As a kid, I spent countless hours playing on the floor and my bed playing with Hot Wheels. I constructed tracks from official pieces with whatever I had lying around. HOT WHEELS UNLEASHED captures what our imaginations were as kids, and presents them in exaggerated and expansive ways. Milestone, a developer who’s mostly known for their work on motorcycle and simulation games have made one of the most enjoyable arcade car racers in recent memory. HOT WHEELS UNLEASHED is a game for racers, designers, dreamers, and kids from one to ninety-two.
Not since the Hot Wheels expansion for Forza Horizon 3 have we had anything this good in relation to Hot Wheels. And it a lot of ways, HOT WHEELS UNLEASHED exceeds that, because it goes beyond the brand name, going for authenticity above all else. When you’re at the main menu, you’ll have plenty of options for racing, but the collection is place you’ll be gawking at a lot. As you unlock new cars to be added to your roster, you’ll be able to upgrade them, and even modify their liveries to your liking. The only thing that go further is being able to get a 3D print of your custom Hot Wheels creation made, and shipped to your home.
Most of the time spent in this game will be with Hot Wheels Rumble, the singleplayer campaign mode for the game. It features different kinds of races from quick races to time attacks to even boss battles. There’s nearly 100 races to occupy your time. I played on the Normal difficulty, and it only started getting challenging about halfway through. It takes ten hours to complete all of the races, and to get 100% map completion and winning every race took me about fourteen hours in total. There’s a lot of content here, but not all of it is great.
The act of driving in HOT WHEELS UNLEASHED is rather simple. It’s mainly just accelerate and turn. Often you’ll tap the brake to initiate a drift, but the actual use of the brake will rarely, if ever be used to stop. Drifting is simple, yet rewarding when you get a car that has good enough handling to maintain one. If you time hitting the gas just before the number two appears in the countdown, you’ll get an off-the-line boost. The race tracks will have magnetic pieces, boost pads, and even traps like spiders that shoots webbing to halt you in place (complete with a record scratch inserted into the soundtrack) as well as a snake with its mouth open that can close at the wrong time during a jump. There’s a lot of obstacles and split-second decisions you have to make that keeps things exciting.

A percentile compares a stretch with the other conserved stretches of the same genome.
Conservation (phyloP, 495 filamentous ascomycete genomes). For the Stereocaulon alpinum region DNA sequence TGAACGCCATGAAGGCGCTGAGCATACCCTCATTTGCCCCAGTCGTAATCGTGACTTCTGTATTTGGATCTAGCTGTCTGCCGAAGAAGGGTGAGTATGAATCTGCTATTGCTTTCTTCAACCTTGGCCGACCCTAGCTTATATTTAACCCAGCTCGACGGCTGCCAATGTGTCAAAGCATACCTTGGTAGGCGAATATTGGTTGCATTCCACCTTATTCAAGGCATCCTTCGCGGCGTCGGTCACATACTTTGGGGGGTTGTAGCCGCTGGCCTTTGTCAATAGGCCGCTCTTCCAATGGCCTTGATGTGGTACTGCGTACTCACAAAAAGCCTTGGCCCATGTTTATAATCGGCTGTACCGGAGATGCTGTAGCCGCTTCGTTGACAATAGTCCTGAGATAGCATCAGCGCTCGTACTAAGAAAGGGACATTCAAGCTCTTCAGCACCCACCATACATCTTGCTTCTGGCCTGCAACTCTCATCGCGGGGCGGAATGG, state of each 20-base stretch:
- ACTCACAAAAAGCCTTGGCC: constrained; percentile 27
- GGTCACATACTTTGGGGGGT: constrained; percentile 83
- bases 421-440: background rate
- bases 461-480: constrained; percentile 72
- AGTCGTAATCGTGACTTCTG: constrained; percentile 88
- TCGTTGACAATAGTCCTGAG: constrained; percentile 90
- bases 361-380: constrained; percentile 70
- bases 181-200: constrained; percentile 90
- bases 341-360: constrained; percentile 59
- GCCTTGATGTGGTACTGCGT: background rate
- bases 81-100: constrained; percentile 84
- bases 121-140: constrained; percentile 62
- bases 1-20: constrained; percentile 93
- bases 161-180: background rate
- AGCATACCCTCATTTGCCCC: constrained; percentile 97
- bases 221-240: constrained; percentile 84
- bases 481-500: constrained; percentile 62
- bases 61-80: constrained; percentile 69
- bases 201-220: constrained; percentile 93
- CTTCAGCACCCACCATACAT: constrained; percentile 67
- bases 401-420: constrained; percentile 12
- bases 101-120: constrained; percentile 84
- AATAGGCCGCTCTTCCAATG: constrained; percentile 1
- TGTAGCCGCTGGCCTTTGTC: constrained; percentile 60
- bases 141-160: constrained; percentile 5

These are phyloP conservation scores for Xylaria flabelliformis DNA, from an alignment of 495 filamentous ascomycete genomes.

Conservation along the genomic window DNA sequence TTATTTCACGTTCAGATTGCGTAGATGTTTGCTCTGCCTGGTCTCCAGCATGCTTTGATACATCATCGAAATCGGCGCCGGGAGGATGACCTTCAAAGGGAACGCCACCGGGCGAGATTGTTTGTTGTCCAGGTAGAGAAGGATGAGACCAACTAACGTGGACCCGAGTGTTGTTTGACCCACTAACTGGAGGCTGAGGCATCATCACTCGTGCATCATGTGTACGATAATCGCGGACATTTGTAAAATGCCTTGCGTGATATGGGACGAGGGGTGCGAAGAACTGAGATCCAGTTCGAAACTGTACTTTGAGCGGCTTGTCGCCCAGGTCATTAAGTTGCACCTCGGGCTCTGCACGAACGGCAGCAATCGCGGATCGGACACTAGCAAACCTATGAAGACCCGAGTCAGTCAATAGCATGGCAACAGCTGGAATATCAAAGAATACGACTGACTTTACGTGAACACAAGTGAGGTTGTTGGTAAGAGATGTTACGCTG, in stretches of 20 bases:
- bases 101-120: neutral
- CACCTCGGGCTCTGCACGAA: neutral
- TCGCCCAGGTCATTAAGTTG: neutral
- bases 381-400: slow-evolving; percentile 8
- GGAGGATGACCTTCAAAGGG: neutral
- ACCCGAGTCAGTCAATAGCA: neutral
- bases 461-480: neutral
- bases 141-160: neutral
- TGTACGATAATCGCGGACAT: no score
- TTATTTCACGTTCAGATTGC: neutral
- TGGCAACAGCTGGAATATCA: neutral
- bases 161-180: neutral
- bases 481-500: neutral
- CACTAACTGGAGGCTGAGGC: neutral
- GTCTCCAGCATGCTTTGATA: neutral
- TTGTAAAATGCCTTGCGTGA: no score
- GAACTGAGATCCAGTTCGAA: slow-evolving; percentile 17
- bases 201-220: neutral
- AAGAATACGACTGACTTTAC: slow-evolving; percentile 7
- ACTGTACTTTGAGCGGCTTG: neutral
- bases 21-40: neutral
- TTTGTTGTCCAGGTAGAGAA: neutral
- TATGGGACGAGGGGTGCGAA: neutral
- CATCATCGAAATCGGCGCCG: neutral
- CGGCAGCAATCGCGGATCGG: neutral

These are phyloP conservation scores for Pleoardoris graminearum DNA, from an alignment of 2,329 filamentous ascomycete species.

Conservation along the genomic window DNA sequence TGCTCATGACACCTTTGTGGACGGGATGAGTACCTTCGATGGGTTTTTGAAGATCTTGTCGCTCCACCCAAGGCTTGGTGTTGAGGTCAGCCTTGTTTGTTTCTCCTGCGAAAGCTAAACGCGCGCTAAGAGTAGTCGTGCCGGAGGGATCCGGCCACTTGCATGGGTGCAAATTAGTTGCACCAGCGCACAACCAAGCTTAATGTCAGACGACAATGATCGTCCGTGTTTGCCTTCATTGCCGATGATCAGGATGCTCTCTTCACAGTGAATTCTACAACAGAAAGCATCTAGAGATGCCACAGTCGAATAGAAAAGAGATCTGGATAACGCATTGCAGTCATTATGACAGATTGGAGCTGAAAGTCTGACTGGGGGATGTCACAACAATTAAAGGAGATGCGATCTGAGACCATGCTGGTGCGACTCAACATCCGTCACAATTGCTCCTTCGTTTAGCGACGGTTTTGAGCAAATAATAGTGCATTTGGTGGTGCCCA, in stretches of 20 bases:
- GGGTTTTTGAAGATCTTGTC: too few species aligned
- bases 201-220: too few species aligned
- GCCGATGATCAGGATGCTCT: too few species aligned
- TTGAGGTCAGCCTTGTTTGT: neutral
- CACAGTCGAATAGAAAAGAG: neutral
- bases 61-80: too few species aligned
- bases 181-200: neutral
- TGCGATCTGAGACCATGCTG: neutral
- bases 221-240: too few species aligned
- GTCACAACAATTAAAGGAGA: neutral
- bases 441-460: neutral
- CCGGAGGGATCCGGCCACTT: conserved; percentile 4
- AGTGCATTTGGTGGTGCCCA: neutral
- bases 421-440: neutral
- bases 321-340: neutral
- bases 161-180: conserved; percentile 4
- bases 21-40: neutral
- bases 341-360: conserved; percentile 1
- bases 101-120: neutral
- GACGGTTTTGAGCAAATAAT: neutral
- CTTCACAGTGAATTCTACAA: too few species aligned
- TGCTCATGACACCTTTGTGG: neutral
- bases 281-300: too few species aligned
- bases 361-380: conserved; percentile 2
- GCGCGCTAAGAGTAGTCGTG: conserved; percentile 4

There are six areas to race in: Garage, Track Room, College Campus, Basement, Skyscraper, and Skate Park. They’re all unique and special, but they tend to feel limited with over ninety tracks, as repetition starts to set in. More environments or less tracks would have avoided this problem altogether. As a result, not all tracks are created equally. What that means, is that some tracks are really amazing with high-flying jumps, long drifts, or precise turns. Sometimes a track will spit you out upside-down and you’ll have to correct yourself so that you land correctly. And unfortunately these kinds of tracks aren’t used enough, only appearing in a handful of them. There’s also times where there’s blind corners that are impossible to scout, that prompt learning only after you mess it up. With so many races, it’s easy to get a little burnt out. The in-game secrets incentivize going back and either getting first place or achieving the fastest time to make progress, as you’ll have to suss out that maybe you need to play a particular level with the Hot Wheels school bus in order to unlock a secret, or defeat a certain boss to unlock the next.